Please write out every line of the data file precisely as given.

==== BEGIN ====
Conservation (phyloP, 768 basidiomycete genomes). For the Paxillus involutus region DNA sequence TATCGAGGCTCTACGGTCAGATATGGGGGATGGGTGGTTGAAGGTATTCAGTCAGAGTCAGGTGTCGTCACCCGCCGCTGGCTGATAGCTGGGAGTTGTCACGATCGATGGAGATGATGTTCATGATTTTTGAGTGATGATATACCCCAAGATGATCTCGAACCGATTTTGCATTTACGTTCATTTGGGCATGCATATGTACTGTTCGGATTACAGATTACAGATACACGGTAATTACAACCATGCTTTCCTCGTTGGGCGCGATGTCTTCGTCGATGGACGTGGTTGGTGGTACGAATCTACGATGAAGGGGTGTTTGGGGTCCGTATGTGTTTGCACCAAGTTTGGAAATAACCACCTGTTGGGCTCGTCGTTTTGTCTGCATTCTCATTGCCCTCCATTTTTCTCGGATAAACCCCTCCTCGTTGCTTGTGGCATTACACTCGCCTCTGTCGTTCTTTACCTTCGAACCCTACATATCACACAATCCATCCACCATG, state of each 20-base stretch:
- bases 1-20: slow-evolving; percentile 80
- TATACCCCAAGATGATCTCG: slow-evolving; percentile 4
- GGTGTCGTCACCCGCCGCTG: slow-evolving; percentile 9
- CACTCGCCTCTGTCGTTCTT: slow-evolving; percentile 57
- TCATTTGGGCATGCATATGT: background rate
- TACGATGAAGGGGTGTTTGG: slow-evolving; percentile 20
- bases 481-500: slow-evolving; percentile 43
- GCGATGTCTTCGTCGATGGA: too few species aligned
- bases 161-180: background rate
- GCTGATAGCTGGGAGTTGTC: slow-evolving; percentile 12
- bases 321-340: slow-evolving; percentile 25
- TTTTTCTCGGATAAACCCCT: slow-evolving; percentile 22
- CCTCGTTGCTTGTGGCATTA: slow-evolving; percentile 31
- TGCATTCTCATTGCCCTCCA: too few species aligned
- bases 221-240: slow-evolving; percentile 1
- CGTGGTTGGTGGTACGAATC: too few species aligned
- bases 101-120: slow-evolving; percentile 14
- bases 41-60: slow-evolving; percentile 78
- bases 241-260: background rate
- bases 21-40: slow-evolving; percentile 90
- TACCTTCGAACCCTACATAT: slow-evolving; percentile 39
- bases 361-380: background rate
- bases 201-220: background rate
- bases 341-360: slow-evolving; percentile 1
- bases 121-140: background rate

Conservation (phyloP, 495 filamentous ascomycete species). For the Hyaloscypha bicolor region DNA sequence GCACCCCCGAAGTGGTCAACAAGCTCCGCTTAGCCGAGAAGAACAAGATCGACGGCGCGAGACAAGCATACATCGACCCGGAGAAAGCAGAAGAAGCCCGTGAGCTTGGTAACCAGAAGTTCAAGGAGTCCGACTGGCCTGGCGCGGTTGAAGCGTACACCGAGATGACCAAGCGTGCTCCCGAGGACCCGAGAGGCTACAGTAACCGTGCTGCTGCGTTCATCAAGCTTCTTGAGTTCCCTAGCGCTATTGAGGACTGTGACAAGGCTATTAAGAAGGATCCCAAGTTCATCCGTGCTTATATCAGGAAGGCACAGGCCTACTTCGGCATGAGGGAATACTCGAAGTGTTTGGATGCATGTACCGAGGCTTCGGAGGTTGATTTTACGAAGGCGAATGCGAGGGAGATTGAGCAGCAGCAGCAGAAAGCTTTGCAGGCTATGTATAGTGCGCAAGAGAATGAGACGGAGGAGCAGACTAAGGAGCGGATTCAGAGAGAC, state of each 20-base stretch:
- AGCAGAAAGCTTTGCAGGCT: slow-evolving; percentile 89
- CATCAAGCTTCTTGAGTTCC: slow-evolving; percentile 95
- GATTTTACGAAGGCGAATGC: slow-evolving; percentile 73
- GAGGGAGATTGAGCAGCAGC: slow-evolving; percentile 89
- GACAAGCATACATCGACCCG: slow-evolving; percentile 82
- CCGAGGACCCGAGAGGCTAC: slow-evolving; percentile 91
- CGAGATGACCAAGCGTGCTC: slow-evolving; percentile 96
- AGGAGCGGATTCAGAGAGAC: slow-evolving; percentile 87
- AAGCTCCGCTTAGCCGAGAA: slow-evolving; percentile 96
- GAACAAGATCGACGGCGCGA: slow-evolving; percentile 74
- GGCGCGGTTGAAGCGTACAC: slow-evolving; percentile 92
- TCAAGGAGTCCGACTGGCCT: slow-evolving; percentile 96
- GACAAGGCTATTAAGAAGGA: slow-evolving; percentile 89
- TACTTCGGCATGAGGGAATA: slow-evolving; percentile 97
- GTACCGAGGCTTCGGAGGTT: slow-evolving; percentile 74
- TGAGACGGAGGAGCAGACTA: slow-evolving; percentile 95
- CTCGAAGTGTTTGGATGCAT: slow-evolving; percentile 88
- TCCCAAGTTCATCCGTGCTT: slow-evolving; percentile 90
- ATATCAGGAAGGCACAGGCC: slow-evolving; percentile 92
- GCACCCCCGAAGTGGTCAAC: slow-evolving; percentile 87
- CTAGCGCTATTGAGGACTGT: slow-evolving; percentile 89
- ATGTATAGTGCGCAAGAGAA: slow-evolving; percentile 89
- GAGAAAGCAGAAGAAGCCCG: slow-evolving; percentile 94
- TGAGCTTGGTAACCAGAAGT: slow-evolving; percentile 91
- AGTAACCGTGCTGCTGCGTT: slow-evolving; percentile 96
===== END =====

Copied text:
Conservation (phyloP, 768 basidiomycete genomes). For the Paxillus involutus region DNA sequence TATCGAGGCTCTACGGTCAGATATGGGGGATGGGTGGTTGAAGGTATTCAGTCAGAGTCAGGTGTCGTCACCCGCCGCTGGCTGATAGCTGGGAGTTGTCACGATCGATGGAGATGATGTTCATGATTTTTGAGTGATGATATACCCCAAGATGATCTCGAACCGATTTTGCATTTACGTTCATTTGGGCATGCATATGTACTGTTCGGATTACAGATTACAGATACACGGTAATTACAACCATGCTTTCCTCGTTGGGCGCGATGTCTTCGTCGATGGACGTGGTTGGTGGTACGAATCTACGATGAAGGGGTGTTTGGGGTCCGTATGTGTTTGCACCAAGTTTGGAAATAACCACCTGTTGGGCTCGTCGTTTTGTCTGCATTCTCATTGCCCTCCATTTTTCTCGGATAAACCCCTCCTCGTTGCTTGTGGCATTACACTCGCCTCTGTCGTTCTTTACCTTCGAACCCTACATATCACACAATCCATCCACCATG, state of each 20-base stretch:
- bases 1-20: slow-evolving; percentile 80
- TATACCCCAAGATGATCTCG: slow-evolving; percentile 4
- GGTGTCGTCACCCGCCGCTG: slow-evolving; percentile 9
- CACTCGCCTCTGTCGTTCTT: slow-evolving; percentile 57
- TCATTTGGGCATGCATATGT: background rate
- TACGATGAAGGGGTGTTTGG: slow-evolving; percentile 20
- bases 481-500: slow-evolving; percentile 43
- GCGATGTCTTCGTCGATGGA: too few species aligned
- bases 161-180: background rate
- GCTGATAGCTGGGAGTTGTC: slow-evolving; percentile 12
- bases 321-340: slow-evolving; percentile 25
- TTTTTCTCGGATAAACCCCT: slow-evolving; percentile 22
- CCTCGTTGCTTGTGGCATTA: slow-evolving; percentile 31
- TGCATTCTCATTGCCCTCCA: too few species aligned
- bases 221-240: slow-evolving; percentile 1
- CGTGGTTGGTGGTACGAATC: too few species aligned
- bases 101-120: slow-evolving; percentile 14
- bases 41-60: slow-evolving; percentile 78
- bases 241-260: background rate
- bases 21-40: slow-evolving; percentile 90
- TACCTTCGAACCCTACATAT: slow-evolving; percentile 39
- bases 361-380: background rate
- bases 201-220: background rate
- bases 341-360: slow-evolving; percentile 1
- bases 121-140: background rate

Conservation (phyloP, 495 filamentous ascomycete species). For the Hyaloscypha bicolor region DNA sequence GCACCCCCGAAGTGGTCAACAAGCTCCGCTTAGCCGAGAAGAACAAGATCGACGGCGCGAGACAAGCATACATCGACCCGGAGAAAGCAGAAGAAGCCCGTGAGCTTGGTAACCAGAAGTTCAAGGAGTCCGACTGGCCTGGCGCGGTTGAAGCGTACACCGAGATGACCAAGCGTGCTCCCGAGGACCCGAGAGGCTACAGTAACCGTGCTGCTGCGTTCATCAAGCTTCTTGAGTTCCCTAGCGCTATTGAGGACTGTGACAAGGCTATTAAGAAGGATCCCAAGTTCATCCGTGCTTATATCAGGAAGGCACAGGCCTACTTCGGCATGAGGGAATACTCGAAGTGTTTGGATGCATGTACCGAGGCTTCGGAGGTTGATTTTACGAAGGCGAATGCGAGGGAGATTGAGCAGCAGCAGCAGAAAGCTTTGCAGGCTATGTATAGTGCGCAAGAGAATGAGACGGAGGAGCAGACTAAGGAGCGGATTCAGAGAGAC, state of each 20-base stretch:
- AGCAGAAAGCTTTGCAGGCT: slow-evolving; percentile 89
- CATCAAGCTTCTTGAGTTCC: slow-evolving; percentile 95
- GATTTTACGAAGGCGAATGC: slow-evolving; percentile 73
- GAGGGAGATTGAGCAGCAGC: slow-evolving; percentile 89
- GACAAGCATACATCGACCCG: slow-evolving; percentile 82
- CCGAGGACCCGAGAGGCTAC: slow-evolving; percentile 91
- CGAGATGACCAAGCGTGCTC: slow-evolving; percentile 96
- AGGAGCGGATTCAGAGAGAC: slow-evolving; percentile 87
- AAGCTCCGCTTAGCCGAGAA: slow-evolving; percentile 96
- GAACAAGATCGACGGCGCGA: slow-evolving; percentile 74
- GGCGCGGTTGAAGCGTACAC: slow-evolving; percentile 92
- TCAAGGAGTCCGACTGGCCT: slow-evolving; percentile 96
- GACAAGGCTATTAAGAAGGA: slow-evolving; percentile 89
- TACTTCGGCATGAGGGAATA: slow-evolving; percentile 97
- GTACCGAGGCTTCGGAGGTT: slow-evolving; percentile 74
- TGAGACGGAGGAGCAGACTA: slow-evolving; percentile 95
- CTCGAAGTGTTTGGATGCAT: slow-evolving; percentile 88
- TCCCAAGTTCATCCGTGCTT: slow-evolving; percentile 90
- ATATCAGGAAGGCACAGGCC: slow-evolving; percentile 92
- GCACCCCCGAAGTGGTCAAC: slow-evolving; percentile 87
- CTAGCGCTATTGAGGACTGT: slow-evolving; percentile 89
- ATGTATAGTGCGCAAGAGAA: slow-evolving; percentile 89
- GAGAAAGCAGAAGAAGCCCG: slow-evolving; percentile 94
- TGAGCTTGGTAACCAGAAGT: slow-evolving; percentile 91
- AGTAACCGTGCTGCTGCGTT: slow-evolving; percentile 96